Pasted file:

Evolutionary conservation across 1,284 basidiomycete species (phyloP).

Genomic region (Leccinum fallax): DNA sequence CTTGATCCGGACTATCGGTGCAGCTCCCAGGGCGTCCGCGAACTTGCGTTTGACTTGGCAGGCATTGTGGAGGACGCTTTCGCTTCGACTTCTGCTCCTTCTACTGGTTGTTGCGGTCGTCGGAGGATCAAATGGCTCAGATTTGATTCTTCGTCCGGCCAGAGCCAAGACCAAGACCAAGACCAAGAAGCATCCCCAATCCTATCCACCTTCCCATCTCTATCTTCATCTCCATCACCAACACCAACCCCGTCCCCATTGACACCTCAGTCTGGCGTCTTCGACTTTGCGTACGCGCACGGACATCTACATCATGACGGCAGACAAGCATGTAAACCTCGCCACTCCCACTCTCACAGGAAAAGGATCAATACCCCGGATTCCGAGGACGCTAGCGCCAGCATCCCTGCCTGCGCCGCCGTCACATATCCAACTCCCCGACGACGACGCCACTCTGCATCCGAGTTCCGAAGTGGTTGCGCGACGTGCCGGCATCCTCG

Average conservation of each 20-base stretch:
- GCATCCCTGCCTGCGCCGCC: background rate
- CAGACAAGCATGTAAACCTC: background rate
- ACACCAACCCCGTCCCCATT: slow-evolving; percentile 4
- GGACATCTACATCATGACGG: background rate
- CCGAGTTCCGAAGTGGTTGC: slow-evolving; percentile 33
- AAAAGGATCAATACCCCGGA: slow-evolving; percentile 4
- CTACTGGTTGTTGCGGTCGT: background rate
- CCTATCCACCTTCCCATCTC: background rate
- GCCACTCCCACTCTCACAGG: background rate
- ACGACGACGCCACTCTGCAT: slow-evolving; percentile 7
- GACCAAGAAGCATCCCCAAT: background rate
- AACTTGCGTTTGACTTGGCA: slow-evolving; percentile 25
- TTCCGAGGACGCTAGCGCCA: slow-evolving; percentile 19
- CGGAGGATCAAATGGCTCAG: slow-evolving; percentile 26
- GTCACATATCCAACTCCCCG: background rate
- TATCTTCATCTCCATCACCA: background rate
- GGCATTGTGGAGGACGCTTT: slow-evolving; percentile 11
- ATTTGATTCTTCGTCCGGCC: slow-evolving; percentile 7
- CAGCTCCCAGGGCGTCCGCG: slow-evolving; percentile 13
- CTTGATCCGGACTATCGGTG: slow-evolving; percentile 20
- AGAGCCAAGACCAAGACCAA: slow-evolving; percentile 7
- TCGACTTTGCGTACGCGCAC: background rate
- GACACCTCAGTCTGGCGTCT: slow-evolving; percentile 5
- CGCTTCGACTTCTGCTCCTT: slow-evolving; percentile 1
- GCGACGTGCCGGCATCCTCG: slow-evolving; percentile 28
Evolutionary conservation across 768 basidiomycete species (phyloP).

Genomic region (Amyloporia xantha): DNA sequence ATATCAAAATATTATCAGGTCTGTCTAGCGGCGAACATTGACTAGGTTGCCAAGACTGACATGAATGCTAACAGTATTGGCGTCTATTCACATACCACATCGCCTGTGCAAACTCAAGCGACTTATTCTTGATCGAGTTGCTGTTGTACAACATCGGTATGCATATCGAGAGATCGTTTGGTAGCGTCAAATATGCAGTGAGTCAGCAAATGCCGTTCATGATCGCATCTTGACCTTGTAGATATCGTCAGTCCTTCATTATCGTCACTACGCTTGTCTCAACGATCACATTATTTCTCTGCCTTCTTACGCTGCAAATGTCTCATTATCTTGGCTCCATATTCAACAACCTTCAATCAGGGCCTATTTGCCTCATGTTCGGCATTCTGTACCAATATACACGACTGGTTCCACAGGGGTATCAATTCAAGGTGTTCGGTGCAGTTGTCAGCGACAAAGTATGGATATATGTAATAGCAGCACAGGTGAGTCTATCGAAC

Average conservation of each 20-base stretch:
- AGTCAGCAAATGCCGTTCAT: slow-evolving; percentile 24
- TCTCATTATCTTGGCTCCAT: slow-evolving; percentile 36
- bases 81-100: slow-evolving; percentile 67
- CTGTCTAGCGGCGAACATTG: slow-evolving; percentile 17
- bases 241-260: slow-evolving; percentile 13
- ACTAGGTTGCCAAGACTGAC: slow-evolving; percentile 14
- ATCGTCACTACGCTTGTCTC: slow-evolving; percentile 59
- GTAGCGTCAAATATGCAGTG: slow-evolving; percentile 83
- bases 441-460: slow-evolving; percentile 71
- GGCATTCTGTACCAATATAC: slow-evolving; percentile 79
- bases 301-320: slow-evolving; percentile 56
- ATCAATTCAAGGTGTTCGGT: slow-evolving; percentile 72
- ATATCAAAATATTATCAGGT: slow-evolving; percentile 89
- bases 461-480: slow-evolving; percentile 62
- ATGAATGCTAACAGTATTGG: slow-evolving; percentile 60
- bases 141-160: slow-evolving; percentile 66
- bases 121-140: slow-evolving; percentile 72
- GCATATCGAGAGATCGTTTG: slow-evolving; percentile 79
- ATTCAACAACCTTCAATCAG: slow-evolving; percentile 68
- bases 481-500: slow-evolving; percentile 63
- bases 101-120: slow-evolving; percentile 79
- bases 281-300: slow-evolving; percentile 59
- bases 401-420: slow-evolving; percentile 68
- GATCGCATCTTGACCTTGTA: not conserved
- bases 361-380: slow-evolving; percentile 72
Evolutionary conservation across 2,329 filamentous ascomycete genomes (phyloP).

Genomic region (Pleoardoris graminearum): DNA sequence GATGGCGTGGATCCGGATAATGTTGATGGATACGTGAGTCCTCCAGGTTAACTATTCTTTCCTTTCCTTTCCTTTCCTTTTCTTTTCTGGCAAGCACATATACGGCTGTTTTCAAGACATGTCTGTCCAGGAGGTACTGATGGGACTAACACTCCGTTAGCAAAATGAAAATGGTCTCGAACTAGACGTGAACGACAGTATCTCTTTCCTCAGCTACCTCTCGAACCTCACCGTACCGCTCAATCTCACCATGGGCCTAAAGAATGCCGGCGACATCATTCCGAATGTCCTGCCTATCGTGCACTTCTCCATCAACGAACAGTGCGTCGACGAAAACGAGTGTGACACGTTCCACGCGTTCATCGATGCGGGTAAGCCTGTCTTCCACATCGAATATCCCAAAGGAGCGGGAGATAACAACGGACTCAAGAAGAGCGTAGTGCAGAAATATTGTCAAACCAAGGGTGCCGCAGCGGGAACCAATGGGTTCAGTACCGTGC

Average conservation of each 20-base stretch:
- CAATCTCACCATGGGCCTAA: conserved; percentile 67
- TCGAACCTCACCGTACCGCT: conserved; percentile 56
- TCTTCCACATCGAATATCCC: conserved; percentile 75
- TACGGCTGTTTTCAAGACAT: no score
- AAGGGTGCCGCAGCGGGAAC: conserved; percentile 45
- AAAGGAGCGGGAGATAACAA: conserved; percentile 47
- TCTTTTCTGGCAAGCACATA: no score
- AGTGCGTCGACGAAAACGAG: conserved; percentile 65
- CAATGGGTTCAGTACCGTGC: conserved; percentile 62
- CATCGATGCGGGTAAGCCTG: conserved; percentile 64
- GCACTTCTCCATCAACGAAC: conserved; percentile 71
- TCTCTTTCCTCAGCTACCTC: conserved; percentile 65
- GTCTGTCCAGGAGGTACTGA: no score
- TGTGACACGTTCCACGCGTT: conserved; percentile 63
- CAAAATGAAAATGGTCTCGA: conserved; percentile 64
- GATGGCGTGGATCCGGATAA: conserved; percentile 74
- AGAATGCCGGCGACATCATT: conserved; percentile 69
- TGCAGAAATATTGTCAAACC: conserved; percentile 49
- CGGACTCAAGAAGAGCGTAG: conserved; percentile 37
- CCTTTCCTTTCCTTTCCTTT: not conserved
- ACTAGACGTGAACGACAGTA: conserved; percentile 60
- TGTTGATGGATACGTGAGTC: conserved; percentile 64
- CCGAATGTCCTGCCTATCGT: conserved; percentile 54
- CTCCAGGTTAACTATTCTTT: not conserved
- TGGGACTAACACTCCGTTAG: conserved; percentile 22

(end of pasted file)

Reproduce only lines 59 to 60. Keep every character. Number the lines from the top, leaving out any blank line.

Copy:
Average conservation of each 20-base stretch:
- CAATCTCACCATGGGCCTAA: conserved; percentile 67